Monday, May 22, 2006


Philip K. Dick that is. I've just finished reading a collection of Dick's short stories brought together (rather misleadingly) under the title 'Minority Report'. Despite being only one of several stories, the cover ties the book into the Spielberg / Cruise film and gives the impression that the whole book is Minority Report.

The late P.K. Dick, as you probably know, was a sci-fi writer whose works were highly acclaimed but who only became a popular figure after his death, largely thanks to Ridley Scott's brilliant Blade Runner, an adaptation of "Do Androids Dream of Electric Sheep?". Much of Dick's work centred around paranoia, subjective reality, and simulacra - themes that are all touched upon in this collection of short stories.

I'm not certain if this exact collection of short stories is common or only specific to this particular release (probably the latter), so I'll briefly mention the ones I found memorable.

The titular "Minority Report" is very good, and thematically the film is similar to the source material. The future can be seen and criminals arrested before they commit their crimes - but are they really guilty of anything, and would they have committed their crime if they had been told what they were about to do? The hero is John Anderton, who is a pudgy, balding man approaching retirement (played by Tom Cruise in the movie, naturally) that unwittingly is named as a future killer and must run from the 'pre-crime' department he created whilst figuring out why he was fingered and who he can trust.

In "Imposter", the protagonist is informed that he is not who he thinks he is, but in fact a robotic replacement with artificial memories carrying around a bomb in his body that's set to go off when triggerred by a combination of specific words. He doesn't believe it of course, and sets out to prove that he's human. "War Games" is one in which an imports safety department are holding a group of toys coming in from one of Earth's outer colonies in quarantine and studying them for hidden threats. They worry that the strange new 'War Games' toy may have some secret, insidious purpose.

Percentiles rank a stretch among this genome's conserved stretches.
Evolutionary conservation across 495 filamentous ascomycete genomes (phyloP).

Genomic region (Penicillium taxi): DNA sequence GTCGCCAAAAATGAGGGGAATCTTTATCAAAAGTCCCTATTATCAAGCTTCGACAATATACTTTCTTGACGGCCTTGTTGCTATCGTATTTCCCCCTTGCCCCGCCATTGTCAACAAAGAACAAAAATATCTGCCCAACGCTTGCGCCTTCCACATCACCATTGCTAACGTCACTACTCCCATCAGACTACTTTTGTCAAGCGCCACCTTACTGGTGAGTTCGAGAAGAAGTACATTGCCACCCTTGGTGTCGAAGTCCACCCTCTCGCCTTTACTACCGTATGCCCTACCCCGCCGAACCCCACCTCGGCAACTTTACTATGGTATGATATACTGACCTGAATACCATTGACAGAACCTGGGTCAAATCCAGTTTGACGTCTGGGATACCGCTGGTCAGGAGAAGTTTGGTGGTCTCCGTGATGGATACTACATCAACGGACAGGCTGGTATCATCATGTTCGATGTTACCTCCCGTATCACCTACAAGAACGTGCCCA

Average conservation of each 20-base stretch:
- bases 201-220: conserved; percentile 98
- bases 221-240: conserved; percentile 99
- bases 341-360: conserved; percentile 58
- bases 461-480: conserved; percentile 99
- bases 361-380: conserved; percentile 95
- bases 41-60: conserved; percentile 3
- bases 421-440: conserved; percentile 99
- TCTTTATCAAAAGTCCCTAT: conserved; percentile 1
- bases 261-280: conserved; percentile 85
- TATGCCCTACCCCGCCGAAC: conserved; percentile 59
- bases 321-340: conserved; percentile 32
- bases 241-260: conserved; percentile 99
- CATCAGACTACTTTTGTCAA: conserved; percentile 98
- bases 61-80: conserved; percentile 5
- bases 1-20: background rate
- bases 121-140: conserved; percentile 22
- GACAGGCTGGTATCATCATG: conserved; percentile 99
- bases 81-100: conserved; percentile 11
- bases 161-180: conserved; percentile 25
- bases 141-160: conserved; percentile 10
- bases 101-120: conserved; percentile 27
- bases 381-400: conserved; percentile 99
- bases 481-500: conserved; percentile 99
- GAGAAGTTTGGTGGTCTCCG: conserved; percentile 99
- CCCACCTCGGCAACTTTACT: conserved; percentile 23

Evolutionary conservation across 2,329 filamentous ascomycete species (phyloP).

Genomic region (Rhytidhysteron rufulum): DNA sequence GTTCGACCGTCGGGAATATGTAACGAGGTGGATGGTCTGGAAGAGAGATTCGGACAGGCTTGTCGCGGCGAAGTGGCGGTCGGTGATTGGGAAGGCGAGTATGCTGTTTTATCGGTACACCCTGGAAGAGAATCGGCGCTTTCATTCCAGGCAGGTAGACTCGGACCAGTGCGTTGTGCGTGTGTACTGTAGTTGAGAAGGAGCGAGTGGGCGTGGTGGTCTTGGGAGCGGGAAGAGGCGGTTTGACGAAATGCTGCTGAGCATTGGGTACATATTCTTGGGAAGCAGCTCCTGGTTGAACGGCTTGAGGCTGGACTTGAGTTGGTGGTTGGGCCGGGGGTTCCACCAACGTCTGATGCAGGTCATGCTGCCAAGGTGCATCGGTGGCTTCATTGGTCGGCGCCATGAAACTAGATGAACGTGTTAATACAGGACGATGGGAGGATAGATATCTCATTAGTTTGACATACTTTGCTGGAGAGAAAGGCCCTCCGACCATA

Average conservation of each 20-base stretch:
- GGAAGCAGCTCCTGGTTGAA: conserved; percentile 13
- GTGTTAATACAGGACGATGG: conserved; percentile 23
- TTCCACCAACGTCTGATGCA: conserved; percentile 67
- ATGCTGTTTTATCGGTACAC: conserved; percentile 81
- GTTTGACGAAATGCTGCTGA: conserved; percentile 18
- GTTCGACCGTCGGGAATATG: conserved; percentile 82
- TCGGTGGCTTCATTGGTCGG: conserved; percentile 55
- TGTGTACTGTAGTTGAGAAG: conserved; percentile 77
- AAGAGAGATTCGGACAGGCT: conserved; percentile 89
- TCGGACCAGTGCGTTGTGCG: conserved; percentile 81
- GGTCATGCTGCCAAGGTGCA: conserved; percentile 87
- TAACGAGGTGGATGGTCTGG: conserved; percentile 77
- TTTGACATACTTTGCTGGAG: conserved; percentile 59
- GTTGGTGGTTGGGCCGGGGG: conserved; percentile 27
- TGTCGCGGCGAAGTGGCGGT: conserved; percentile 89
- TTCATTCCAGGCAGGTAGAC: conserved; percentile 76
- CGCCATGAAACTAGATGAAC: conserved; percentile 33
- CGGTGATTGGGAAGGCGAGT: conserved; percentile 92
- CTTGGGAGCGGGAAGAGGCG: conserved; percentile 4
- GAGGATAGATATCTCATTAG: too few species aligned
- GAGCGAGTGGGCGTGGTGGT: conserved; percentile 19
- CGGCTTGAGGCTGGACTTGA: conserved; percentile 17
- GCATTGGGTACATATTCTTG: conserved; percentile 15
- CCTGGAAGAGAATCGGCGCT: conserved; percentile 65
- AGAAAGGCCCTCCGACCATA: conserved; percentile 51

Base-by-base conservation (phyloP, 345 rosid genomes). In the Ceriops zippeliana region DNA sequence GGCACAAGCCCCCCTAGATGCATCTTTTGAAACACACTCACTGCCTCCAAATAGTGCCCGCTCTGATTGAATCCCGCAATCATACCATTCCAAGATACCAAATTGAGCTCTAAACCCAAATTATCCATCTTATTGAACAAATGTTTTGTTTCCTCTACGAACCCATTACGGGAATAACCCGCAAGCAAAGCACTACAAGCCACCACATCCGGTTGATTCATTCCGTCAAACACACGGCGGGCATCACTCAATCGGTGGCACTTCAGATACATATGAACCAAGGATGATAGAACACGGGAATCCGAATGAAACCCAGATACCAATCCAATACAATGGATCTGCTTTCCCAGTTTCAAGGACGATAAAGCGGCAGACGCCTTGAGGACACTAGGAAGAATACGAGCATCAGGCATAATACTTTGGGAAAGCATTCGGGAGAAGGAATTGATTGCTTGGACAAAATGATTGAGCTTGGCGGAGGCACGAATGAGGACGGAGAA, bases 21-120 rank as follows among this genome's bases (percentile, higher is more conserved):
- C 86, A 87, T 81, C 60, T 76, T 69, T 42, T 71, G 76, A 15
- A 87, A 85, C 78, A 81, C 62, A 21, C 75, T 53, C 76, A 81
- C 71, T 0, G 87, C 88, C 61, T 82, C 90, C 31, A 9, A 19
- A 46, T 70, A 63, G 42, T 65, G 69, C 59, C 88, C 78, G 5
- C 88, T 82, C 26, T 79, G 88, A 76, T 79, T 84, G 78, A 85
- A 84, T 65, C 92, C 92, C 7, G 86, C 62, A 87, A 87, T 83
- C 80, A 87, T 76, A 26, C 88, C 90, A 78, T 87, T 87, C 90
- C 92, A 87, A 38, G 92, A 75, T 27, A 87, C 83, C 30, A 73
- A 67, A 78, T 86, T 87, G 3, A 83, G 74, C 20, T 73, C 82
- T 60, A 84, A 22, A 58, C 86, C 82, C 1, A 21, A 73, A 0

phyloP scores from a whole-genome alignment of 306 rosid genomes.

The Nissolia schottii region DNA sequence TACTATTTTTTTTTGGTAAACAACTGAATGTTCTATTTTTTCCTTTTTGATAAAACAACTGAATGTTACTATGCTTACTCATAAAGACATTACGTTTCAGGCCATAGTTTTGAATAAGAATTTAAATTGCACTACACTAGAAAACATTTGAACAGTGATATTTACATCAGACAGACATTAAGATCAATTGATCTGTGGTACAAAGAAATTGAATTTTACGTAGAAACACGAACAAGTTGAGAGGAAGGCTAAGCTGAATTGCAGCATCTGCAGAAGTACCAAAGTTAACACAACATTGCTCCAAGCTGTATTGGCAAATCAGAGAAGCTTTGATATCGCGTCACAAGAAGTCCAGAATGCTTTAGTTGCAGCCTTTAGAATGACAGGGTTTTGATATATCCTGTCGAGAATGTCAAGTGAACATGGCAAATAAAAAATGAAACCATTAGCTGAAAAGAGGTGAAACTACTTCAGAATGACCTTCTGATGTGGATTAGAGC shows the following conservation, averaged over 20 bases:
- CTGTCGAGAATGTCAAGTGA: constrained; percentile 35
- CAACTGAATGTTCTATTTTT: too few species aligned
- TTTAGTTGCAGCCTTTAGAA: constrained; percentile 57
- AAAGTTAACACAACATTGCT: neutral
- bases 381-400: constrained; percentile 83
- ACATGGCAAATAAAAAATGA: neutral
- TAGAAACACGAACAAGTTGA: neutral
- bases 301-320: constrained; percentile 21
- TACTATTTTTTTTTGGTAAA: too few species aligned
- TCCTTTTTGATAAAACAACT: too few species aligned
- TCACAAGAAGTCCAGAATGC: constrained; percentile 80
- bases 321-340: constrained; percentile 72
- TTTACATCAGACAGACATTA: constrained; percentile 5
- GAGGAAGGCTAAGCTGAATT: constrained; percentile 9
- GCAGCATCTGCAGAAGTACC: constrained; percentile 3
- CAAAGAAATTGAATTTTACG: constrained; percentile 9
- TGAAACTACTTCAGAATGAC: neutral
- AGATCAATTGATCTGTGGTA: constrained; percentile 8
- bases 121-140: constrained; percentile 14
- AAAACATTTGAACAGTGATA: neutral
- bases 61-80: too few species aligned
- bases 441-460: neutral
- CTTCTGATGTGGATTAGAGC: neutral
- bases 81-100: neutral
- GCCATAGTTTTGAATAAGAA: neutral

"The Second Variety" takes place in a post apocalyptic Earth. A war is being waged, and the side that's winning gained the upper hand by creating a bunch of tiny robots that decimated the enemy. Now it seems that the robots have evolved (as they were designed to do) and have begun taking on human form in order to infiltrate enemy positions. Some of the humanoid units have been identified, but the protagonists still haven't seen the 'second variety' - and it could be any one of them.

The final story I recommend from this set is "We Can Remember It For You Wholesale", which was filmed as Total Recall starring Arnold Schwarzenegger. Again, thematically the film was fairly accurate, but the stories play out quite differently. They start off the same way though - a menial worker dreams of going to Mars but can't afford it, so he gets artificial memories implanted in his mind in which he was a secret agent who went to Mars. However, the procedure unlocks hidden memories within him which suggest that he WAS, in fact, a secret agent who was once sent to Mars.

Of the remainder, "Faith of our Fathers" (about life being continued after death via a sort of 'half life') and "The Electric Ant" (about a man who learns he's a robot, and attempts to manipulate his subjective reality by altering his 'perception tape') are interesting, while "Oh to be a Blobel!", and "What the Dead Men Say" are the weak links in the bunch (but by no means bad, mind you).

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